IMAGINE it’s 1870. You are an entrepreneur running a fledgling dry goods business in San Francisco. Based on a conversation with a tool retailer, you sense an opportunity to develop a new product. What do you do next? At this point in history, startups and existing enterprises alike were limited to “word of mouth” participation—to both learn from customers about existing products and services and to inform the design of something new. Businesses could gain insights only through direct interactions with customers. Using this approach, the San Francisco entrepreneur in question learnt of the limited availability of durable trousers for workmen in the market. In 1873, based on these findings, Levi Strauss & Co. obtained the first US patent to develop the original pair of men’s blue jeans.1
This “word of mouth”, which helped develop the Levi's brand as well as product innovations such as blue jeans, has historically emerged through customer participation. In today's marketplace, participation is at a high, transforming the entire role of marketers and how they work (see our agility trend for more information).The amplification of global participation through technology provides new opportunities for consumers, citizens and communities to engage directly in shaping, influencing, building and co-creating platforms, initiatives, movements and brands. The extended reach offered by digital access and a greater willingness from consumers to play the role of marketer, has helped empower both startups and established brands to orient elements of their business around opportunities to create new products and services and encourage consumers to participate in the process.
While going out to the local store to engage with customers remains a tried and tested marketing strategy, it is likely no longer sufficient to ensure customer participation. Many brands and marketers have recognised that to keep up with the competition, they need to evolve their approach and create a dynamic two-way engagement across all stages of the consumer journey and the product life cycle. Those doing it best are often seeing willing customer participants become brand ambassadors, influencers, advocates, collaborators and even innovators, representing and driving brand participation across the marketplace. As Adam Petrick, global director of brand and marketing at Puma, explains, engaging consumers is paramount for global brands: “Our brand is out there in the public space; it’s been consumed by people all around the world and ultimately, they are the ones that shape it.” 2
In this article on the global marketing trend of participation, we present an inside look at how companies, led by marketing, are shifting their strategies to leverage the power of the consumer. We discuss tactics that brands can deploy at each stage of the customer journey and product life cycle and offer insights on the methods they’re adopting to amplify customer participation.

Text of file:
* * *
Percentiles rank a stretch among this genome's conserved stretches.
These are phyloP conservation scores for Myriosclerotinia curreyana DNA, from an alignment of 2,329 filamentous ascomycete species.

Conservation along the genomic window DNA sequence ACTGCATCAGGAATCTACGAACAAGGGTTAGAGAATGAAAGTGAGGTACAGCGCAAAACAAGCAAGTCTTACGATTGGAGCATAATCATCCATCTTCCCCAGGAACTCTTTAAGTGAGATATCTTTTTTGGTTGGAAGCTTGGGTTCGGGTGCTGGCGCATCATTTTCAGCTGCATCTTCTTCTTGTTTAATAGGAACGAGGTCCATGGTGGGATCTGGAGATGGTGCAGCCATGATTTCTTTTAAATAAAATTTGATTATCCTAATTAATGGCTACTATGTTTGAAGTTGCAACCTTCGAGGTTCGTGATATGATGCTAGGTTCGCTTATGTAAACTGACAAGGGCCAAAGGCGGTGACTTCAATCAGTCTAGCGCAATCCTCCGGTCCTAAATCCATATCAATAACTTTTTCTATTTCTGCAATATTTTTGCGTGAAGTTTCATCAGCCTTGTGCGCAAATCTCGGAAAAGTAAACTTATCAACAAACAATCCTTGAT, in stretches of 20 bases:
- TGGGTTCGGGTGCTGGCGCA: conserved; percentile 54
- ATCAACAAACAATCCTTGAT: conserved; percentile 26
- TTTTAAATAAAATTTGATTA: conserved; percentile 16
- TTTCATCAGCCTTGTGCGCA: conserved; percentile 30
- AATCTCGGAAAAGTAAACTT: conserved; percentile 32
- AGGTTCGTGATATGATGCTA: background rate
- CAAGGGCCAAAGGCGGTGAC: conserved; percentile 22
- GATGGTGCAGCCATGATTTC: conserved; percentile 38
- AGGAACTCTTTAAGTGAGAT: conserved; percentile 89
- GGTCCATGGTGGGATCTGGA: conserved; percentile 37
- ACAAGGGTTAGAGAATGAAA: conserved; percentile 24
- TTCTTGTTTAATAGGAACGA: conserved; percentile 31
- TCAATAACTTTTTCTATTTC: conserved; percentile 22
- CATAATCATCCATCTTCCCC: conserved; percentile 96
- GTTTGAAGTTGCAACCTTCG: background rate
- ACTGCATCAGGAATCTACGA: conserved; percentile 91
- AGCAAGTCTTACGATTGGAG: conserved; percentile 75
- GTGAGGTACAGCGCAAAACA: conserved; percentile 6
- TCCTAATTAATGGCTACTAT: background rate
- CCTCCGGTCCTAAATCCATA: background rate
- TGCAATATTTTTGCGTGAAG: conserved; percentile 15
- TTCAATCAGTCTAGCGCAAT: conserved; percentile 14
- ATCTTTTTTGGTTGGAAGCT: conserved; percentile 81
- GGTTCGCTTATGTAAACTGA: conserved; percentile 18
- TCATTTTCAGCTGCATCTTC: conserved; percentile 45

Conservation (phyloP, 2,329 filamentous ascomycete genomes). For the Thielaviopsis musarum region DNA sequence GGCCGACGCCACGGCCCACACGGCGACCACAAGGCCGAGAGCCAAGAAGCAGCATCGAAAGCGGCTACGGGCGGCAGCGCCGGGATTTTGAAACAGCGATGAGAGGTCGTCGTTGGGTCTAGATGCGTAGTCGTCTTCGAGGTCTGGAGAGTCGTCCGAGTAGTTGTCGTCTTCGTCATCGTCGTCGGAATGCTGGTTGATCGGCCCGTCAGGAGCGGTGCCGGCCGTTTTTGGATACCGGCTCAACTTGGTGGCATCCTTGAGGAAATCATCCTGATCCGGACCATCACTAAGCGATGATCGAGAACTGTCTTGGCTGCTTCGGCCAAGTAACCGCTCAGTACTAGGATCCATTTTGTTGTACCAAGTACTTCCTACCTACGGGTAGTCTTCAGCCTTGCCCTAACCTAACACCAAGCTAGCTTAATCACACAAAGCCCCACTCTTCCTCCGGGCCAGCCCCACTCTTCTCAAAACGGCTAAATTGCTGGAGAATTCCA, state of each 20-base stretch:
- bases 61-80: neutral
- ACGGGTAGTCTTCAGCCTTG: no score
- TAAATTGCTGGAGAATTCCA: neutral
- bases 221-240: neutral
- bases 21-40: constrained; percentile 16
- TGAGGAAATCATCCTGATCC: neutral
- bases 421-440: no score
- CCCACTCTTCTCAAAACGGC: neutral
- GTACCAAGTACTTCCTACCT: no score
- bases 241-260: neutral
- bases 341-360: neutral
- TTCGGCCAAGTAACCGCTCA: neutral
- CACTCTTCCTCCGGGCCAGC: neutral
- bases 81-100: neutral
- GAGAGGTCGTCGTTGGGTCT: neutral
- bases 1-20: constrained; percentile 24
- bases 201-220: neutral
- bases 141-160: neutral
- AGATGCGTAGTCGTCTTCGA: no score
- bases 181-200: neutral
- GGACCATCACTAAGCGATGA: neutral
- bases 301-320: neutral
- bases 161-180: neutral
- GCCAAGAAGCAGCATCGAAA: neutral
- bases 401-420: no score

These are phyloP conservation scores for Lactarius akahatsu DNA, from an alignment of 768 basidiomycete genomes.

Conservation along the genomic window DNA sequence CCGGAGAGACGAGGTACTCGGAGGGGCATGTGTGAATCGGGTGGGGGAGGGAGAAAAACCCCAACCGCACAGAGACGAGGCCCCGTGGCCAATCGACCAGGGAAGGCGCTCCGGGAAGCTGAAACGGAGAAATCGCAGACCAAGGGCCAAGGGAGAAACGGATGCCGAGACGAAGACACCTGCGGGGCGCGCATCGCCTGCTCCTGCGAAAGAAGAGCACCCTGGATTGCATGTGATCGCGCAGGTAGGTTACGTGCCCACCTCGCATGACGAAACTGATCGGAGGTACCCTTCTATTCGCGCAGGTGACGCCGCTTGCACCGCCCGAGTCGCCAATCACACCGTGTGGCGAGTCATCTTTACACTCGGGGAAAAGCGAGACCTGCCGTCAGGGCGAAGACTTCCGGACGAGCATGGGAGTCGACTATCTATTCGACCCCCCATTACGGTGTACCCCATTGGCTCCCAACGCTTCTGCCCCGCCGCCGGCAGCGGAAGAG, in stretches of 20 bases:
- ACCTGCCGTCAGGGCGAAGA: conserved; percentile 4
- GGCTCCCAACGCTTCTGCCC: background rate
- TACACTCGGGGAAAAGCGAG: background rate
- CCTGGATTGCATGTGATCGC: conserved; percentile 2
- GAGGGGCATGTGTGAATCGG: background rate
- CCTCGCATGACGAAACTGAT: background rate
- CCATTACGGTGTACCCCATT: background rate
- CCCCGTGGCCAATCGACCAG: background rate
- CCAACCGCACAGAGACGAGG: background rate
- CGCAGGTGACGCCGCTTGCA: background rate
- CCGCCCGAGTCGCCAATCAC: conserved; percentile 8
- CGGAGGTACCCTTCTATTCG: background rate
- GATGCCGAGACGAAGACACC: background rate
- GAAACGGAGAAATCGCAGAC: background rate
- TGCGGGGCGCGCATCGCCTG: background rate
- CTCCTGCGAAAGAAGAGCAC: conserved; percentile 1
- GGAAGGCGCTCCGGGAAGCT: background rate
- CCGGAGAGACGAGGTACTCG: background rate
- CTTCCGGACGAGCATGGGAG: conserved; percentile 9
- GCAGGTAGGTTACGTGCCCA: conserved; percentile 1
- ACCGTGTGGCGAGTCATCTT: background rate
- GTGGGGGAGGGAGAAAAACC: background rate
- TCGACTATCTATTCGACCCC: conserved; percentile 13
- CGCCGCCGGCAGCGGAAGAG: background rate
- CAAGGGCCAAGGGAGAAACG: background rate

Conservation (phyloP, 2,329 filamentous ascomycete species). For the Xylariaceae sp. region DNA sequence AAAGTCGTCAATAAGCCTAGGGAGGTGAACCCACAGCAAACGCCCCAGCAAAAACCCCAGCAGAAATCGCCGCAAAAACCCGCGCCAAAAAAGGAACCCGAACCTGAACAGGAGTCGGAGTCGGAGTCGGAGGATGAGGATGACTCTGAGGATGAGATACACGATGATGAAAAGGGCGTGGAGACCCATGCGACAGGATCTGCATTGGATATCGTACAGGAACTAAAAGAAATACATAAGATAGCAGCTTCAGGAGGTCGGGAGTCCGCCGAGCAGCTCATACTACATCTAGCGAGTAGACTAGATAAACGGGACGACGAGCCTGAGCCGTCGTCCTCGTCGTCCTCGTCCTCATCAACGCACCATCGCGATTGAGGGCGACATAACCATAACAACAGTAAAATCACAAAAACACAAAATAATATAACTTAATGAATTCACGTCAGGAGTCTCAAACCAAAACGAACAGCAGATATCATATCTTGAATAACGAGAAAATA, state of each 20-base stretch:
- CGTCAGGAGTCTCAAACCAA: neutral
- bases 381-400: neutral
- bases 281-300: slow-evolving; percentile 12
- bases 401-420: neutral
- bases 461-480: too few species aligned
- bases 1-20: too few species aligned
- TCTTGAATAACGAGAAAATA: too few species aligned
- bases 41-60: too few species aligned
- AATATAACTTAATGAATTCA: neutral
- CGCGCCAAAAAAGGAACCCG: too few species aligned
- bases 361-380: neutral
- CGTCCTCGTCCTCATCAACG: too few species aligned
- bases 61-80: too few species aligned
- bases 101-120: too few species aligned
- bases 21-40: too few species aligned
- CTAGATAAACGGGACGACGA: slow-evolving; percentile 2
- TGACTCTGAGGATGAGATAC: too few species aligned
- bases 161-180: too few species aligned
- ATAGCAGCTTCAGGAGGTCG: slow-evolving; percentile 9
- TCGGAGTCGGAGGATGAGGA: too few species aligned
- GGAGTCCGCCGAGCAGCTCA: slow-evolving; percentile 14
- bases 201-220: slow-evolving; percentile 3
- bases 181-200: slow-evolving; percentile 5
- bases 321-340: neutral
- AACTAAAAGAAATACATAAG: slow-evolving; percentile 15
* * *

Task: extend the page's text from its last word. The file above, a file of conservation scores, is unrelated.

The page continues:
Engaging consumers across their entire journey and the product life cycle can enable companies to harvest insights and leverage customer experience, influence, voice, and sentiments to drive development and accelerate growth—from trial to loyalty. Participation is all about unleashing the power of the consumer as the brand advocate, with consumers becoming the brand “media.” From big brands building “design-and-test” crowdfunding campaigns to co-creating products with new technologies such as virtual reality (VR) and 3D printing, our research reveals the common levers many brands are pulling to engage and build around customer participation. Accordingly, we developed five thematic areas in which brands are helping drive participation today:
As with all other global marketing trends, participation is diffusing in unique ways across brands. To succeed, brands looking to build more effective participation strategies should evolve along with their customers. Traditionally, marketers focus upstream in the funnel, with the objective of driving awareness (of products and services) from consideration to trial. This likely won’t work anymore, as opportunities to market to customers across the marketing funnel and customer journey, focusing on the end-to-end experience, have emerged. While integrating customers into every aspect of the customer life cycle may not be necessary for every brand, those leveraging participation are aspiring towards the same outcome—integrating customer voice, experience, and influence to directly shape and inform how they deliver value to customers to accelerate growth, from trial to loyalty.
In figure 1, we present a visual spectrum representing the stages brands follow to leverage customer participation for their businesses, followed by a description of each stage. From baseline customer insights to full-blown co-creation and the “customer as brand” model, each approach is unique to the individual goals of the brand.
Identifying how and in which areas to integrate customer participation in the consumer journey and the product life cycle can be overwhelming for marketing teams and the company at large. There is no right answer as each of these models is relevant and may work for you but should be tailored to your company’s strategy and business objectives. Reflecting on your brand and marketing strategy—who you are to your customers and how you can best leverage them across the customer journey/product life cycle—can set you on the right path to benefit from customer participation.
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